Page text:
The Poetry of Politics
Haunani-Kay Trask is an Indigenous Hawaiian poet, scholar, and activist recognized in the United States and abroad for her leadership in the Hawaiian sovereignty movement and her use of the written word as one of the tools to support that movement. Commenting on Trask’s poems in the preface for Night is a Sharkskin Drum, New Zealand scholar Witi Ihimaera says, “She does not simply write with a pen; she slashes with it.”
Trask received a doctorate in political science from the University of Wisconsin-Madison, was the founder and former director of the University of Hawai‘i’s Center for Hawaiian Studies, and is currently a full professor at the center. Despite her academic responsibilities, not to mention her political activism, Trask has managed to publish four books: From a Native Daughter: Colonialism and Sovereignty in Hawai‘i and Eros and Power: The Promise of Feminist Theory, and the poetry collections Light in the Crevice Never Seen and Night is a Sharkskin Drum. She has also worked as co-producer and scriptwriter for the award-winning film Act of War: The Overthrow of the Hawaiian Nation.
I recently talked with Trask about her poetry and its role in the sovereignty movement. Below are excerpts of that conversation.
Phoebe Farris: How do you balance the use of the arts, in this case poetry, to advance various social/political positions while still finding ways to be creative in an aesthetic sense?
Haunani-Kay Trask : The genre of poetry can use everyday statements for political analysis. A metaphor can be more political than a declarative statement because it gets to the heart of the feeling, and a metaphor says many things in a small moment.
What are your feelings about being—or not being—identified as part of the Asian Pacific Rim culture?
“The Pacific Rim” is a term invented by colonizers concerned with military connections related to islands in the Pacific. I prefer to identify as a Polynesian. I feel connected to writers from the other islands because we experience the same isolation. We usually have to fly to interact personally with each other. We are connected as Indigenous Peoples, as poets, not as military-based Pacific Rim persons. For years Indigenous Hawaiians have asked the University of Hawai‘i to bring other Polynesians here as visiting scholars instead of always inviting U.S. continental academics. We have tried to explain to the university administrators that we Indigenous Hawaiians are not Americans but Pacific Islander Polynesians. Being a Pacific Islander is its own entity. Finally the University of Hawai‘i listened to us and recently hired New Zealander Witi Ihimaera as a visiting distinguished professor.
How do you reconcile your identity as a poet and a political scientist?
Well, I am so thrilled to have this interview focus on my poetry. Most people are more familiar with my book From a Native Daughter, which deals with the rampant abuse of Native Hawaiian rights, institutional racism, gender discrimination, and the United Nations Declaration on the Rights of Indigenous Peoples. They are not as knowledgeable about my two books of poetry. I was pleasantly surprised at a recent political conference in April in Yakima, Washington, when students wanted me to autograph my poetry books.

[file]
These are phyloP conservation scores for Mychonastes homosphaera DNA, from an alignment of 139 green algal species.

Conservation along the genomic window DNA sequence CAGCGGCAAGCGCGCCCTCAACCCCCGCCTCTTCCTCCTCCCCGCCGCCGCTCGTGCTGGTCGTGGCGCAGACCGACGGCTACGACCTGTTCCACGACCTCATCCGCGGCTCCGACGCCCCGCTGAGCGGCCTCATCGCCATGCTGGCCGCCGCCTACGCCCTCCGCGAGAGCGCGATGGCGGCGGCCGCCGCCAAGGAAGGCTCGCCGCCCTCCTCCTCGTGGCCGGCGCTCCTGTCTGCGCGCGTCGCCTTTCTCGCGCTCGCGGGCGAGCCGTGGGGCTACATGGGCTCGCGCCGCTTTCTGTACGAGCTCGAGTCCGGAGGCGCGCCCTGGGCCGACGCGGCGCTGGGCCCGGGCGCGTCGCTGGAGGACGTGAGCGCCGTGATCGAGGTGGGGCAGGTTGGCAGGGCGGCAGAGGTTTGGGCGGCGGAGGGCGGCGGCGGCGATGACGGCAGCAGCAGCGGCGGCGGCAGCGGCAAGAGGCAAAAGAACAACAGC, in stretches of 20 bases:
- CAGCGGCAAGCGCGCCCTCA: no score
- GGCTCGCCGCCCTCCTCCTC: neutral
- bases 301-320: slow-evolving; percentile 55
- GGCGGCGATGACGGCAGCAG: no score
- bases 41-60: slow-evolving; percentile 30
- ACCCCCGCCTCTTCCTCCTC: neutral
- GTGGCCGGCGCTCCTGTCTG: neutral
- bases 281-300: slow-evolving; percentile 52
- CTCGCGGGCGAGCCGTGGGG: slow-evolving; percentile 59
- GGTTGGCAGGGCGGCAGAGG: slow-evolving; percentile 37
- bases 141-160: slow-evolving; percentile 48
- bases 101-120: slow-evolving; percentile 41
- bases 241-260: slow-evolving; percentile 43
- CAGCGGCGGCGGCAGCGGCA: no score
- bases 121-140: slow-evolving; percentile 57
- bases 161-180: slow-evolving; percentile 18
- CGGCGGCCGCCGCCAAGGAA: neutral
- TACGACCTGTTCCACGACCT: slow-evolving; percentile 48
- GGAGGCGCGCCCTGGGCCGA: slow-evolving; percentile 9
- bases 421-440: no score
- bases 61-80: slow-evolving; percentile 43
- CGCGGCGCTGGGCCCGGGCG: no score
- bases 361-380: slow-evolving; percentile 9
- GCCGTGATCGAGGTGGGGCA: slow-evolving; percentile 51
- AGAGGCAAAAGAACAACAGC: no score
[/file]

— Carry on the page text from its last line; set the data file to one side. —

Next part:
Are there ways that your family background affected you as a creative writer and activist?
My great grandfather was a territory senator before statehood. His generation wanted statehood because they felt that statehood was being denied because Hawai‘i had a population dominated by people of color. The U.S. government did not want an Indigenous Hawaiian or other person of color in a congressional position. Now the Indigenous Hawaiian population is only 20 percent, with more living in California than in Hawai‘i. My father was a lawyer, and my mother was an elementary school teacher. My two sisters are lawyers and sovereignty activists, following my father’s path; my younger sister is a Hawaiian language immersion teacher, following my mother’s path; and one of my brothers is a fisherman and the other, now deceased, was a planter. Our family jokes that lawyers only produce propaganda but fishermen and planters produce food. The Trask family name is very prominent in Hawai‘i and was helpful in all of my career endeavors. I think my most important achievement has been building the Center for Hawaiian Studies and leaving that scholarly legacy to future generations of Indigenous Peoples. Indigenous Hawaiians have a saying, “We are all family.”
Phoebe Farris is the arts editor for Cultural Survival Quarterly. For more information on Haunani-Kay Trask go to her website: www.haunani-kaytrask.com.
“CHANT OF LAMENTATION,” from Light in the Crevice Never Seen
I lament the abandoned
terraces, their shattered
waters, silent ears
of stone and light
who comes trailing
I lament the wounded
desolate, fallen drunk
over the iron sea
the hollow ipu
into the night?
I lament the black
and naked past, a million ghosts
laid out across the ocean floor
who journeys from
the rising to the setting
of the sun?
I lament the flowers
a‘ole pua, without
issue on the stained
and dying earth
who parts the trembling
legs enters where
the god enters, not
as a man but as a god?
I lament my own
long, furious lamentation
into the bitter stomachs
into the blood-filled streams
into the far
and scattered graves
who tells of those
ground-up bones, their
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